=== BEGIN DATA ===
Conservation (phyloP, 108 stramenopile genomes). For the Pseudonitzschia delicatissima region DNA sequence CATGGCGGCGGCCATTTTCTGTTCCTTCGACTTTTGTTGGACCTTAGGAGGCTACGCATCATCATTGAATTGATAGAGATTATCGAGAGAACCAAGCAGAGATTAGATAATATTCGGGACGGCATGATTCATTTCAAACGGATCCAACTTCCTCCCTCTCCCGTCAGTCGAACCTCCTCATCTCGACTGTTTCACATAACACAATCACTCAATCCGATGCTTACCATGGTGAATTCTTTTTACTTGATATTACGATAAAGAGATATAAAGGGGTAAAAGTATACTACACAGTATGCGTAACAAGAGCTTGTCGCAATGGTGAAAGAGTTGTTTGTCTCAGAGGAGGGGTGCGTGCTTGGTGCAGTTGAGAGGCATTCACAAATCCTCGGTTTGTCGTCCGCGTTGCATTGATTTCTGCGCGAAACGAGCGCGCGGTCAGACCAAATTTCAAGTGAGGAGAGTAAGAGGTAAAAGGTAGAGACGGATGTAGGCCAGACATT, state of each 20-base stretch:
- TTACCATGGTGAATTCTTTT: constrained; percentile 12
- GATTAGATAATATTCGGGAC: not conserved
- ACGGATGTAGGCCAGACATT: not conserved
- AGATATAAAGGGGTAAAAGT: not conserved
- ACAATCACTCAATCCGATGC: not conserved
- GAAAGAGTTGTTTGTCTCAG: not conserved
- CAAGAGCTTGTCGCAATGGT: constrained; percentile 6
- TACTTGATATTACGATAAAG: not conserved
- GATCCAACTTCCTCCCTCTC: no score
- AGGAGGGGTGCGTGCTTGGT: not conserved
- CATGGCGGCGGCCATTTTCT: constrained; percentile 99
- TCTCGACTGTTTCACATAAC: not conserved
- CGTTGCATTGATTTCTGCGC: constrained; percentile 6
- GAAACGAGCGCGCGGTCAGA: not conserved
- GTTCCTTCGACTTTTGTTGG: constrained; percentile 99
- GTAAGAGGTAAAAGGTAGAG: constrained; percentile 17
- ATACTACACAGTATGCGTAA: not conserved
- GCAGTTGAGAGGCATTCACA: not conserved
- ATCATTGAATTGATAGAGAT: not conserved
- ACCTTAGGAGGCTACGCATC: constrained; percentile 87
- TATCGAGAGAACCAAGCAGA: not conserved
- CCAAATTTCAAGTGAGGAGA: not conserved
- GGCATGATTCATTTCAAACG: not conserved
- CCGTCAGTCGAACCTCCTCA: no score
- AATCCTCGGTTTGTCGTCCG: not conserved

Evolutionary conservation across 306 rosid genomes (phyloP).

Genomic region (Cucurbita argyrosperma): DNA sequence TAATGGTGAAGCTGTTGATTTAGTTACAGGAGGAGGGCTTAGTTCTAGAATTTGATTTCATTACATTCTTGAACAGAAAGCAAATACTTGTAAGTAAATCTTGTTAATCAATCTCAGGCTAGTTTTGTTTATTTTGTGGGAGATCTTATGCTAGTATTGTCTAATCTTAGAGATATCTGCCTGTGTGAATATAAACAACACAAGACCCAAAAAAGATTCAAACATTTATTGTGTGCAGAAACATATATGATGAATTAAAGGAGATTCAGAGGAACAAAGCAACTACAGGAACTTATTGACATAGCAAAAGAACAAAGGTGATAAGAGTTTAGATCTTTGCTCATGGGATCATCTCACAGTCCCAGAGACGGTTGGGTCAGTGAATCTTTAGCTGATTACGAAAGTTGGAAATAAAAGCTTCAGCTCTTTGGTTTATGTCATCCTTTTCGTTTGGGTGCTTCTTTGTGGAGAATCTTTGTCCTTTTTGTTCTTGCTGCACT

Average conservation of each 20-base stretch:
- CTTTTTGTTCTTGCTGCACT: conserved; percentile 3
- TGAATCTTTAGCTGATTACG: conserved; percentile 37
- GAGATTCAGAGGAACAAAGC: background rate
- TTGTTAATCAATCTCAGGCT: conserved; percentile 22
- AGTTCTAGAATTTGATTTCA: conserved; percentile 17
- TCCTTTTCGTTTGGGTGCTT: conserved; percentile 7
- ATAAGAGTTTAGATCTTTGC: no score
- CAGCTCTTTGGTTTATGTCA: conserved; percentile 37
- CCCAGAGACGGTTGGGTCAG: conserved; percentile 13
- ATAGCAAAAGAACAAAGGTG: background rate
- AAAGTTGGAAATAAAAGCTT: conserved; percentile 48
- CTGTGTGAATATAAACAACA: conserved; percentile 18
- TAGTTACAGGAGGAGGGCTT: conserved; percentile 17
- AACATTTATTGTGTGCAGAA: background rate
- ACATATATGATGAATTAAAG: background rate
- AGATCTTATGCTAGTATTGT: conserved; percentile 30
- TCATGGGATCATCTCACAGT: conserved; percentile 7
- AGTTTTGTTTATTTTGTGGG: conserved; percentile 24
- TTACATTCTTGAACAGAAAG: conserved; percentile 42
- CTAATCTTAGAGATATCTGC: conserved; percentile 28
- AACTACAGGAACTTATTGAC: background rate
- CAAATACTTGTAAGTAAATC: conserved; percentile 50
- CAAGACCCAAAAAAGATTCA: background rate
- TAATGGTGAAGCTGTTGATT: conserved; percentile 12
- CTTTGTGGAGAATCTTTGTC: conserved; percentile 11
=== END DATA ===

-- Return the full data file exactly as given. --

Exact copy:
Conservation (phyloP, 108 stramenopile genomes). For the Pseudonitzschia delicatissima region DNA sequence CATGGCGGCGGCCATTTTCTGTTCCTTCGACTTTTGTTGGACCTTAGGAGGCTACGCATCATCATTGAATTGATAGAGATTATCGAGAGAACCAAGCAGAGATTAGATAATATTCGGGACGGCATGATTCATTTCAAACGGATCCAACTTCCTCCCTCTCCCGTCAGTCGAACCTCCTCATCTCGACTGTTTCACATAACACAATCACTCAATCCGATGCTTACCATGGTGAATTCTTTTTACTTGATATTACGATAAAGAGATATAAAGGGGTAAAAGTATACTACACAGTATGCGTAACAAGAGCTTGTCGCAATGGTGAAAGAGTTGTTTGTCTCAGAGGAGGGGTGCGTGCTTGGTGCAGTTGAGAGGCATTCACAAATCCTCGGTTTGTCGTCCGCGTTGCATTGATTTCTGCGCGAAACGAGCGCGCGGTCAGACCAAATTTCAAGTGAGGAGAGTAAGAGGTAAAAGGTAGAGACGGATGTAGGCCAGACATT, state of each 20-base stretch:
- TTACCATGGTGAATTCTTTT: constrained; percentile 12
- GATTAGATAATATTCGGGAC: not conserved
- ACGGATGTAGGCCAGACATT: not conserved
- AGATATAAAGGGGTAAAAGT: not conserved
- ACAATCACTCAATCCGATGC: not conserved
- GAAAGAGTTGTTTGTCTCAG: not conserved
- CAAGAGCTTGTCGCAATGGT: constrained; percentile 6
- TACTTGATATTACGATAAAG: not conserved
- GATCCAACTTCCTCCCTCTC: no score
- AGGAGGGGTGCGTGCTTGGT: not conserved
- CATGGCGGCGGCCATTTTCT: constrained; percentile 99
- TCTCGACTGTTTCACATAAC: not conserved
- CGTTGCATTGATTTCTGCGC: constrained; percentile 6
- GAAACGAGCGCGCGGTCAGA: not conserved
- GTTCCTTCGACTTTTGTTGG: constrained; percentile 99
- GTAAGAGGTAAAAGGTAGAG: constrained; percentile 17
- ATACTACACAGTATGCGTAA: not conserved
- GCAGTTGAGAGGCATTCACA: not conserved
- ATCATTGAATTGATAGAGAT: not conserved
- ACCTTAGGAGGCTACGCATC: constrained; percentile 87
- TATCGAGAGAACCAAGCAGA: not conserved
- CCAAATTTCAAGTGAGGAGA: not conserved
- GGCATGATTCATTTCAAACG: not conserved
- CCGTCAGTCGAACCTCCTCA: no score
- AATCCTCGGTTTGTCGTCCG: not conserved

Evolutionary conservation across 306 rosid genomes (phyloP).

Genomic region (Cucurbita argyrosperma): DNA sequence TAATGGTGAAGCTGTTGATTTAGTTACAGGAGGAGGGCTTAGTTCTAGAATTTGATTTCATTACATTCTTGAACAGAAAGCAAATACTTGTAAGTAAATCTTGTTAATCAATCTCAGGCTAGTTTTGTTTATTTTGTGGGAGATCTTATGCTAGTATTGTCTAATCTTAGAGATATCTGCCTGTGTGAATATAAACAACACAAGACCCAAAAAAGATTCAAACATTTATTGTGTGCAGAAACATATATGATGAATTAAAGGAGATTCAGAGGAACAAAGCAACTACAGGAACTTATTGACATAGCAAAAGAACAAAGGTGATAAGAGTTTAGATCTTTGCTCATGGGATCATCTCACAGTCCCAGAGACGGTTGGGTCAGTGAATCTTTAGCTGATTACGAAAGTTGGAAATAAAAGCTTCAGCTCTTTGGTTTATGTCATCCTTTTCGTTTGGGTGCTTCTTTGTGGAGAATCTTTGTCCTTTTTGTTCTTGCTGCACT

Average conservation of each 20-base stretch:
- CTTTTTGTTCTTGCTGCACT: conserved; percentile 3
- TGAATCTTTAGCTGATTACG: conserved; percentile 37
- GAGATTCAGAGGAACAAAGC: background rate
- TTGTTAATCAATCTCAGGCT: conserved; percentile 22
- AGTTCTAGAATTTGATTTCA: conserved; percentile 17
- TCCTTTTCGTTTGGGTGCTT: conserved; percentile 7
- ATAAGAGTTTAGATCTTTGC: no score
- CAGCTCTTTGGTTTATGTCA: conserved; percentile 37
- CCCAGAGACGGTTGGGTCAG: conserved; percentile 13
- ATAGCAAAAGAACAAAGGTG: background rate
- AAAGTTGGAAATAAAAGCTT: conserved; percentile 48
- CTGTGTGAATATAAACAACA: conserved; percentile 18
- TAGTTACAGGAGGAGGGCTT: conserved; percentile 17
- AACATTTATTGTGTGCAGAA: background rate
- ACATATATGATGAATTAAAG: background rate
- AGATCTTATGCTAGTATTGT: conserved; percentile 30
- TCATGGGATCATCTCACAGT: conserved; percentile 7
- AGTTTTGTTTATTTTGTGGG: conserved; percentile 24
- TTACATTCTTGAACAGAAAG: conserved; percentile 42
- CTAATCTTAGAGATATCTGC: conserved; percentile 28
- AACTACAGGAACTTATTGAC: background rate
- CAAATACTTGTAAGTAAATC: conserved; percentile 50
- CAAGACCCAAAAAAGATTCA: background rate
- TAATGGTGAAGCTGTTGATT: conserved; percentile 12
- CTTTGTGGAGAATCTTTGTC: conserved; percentile 11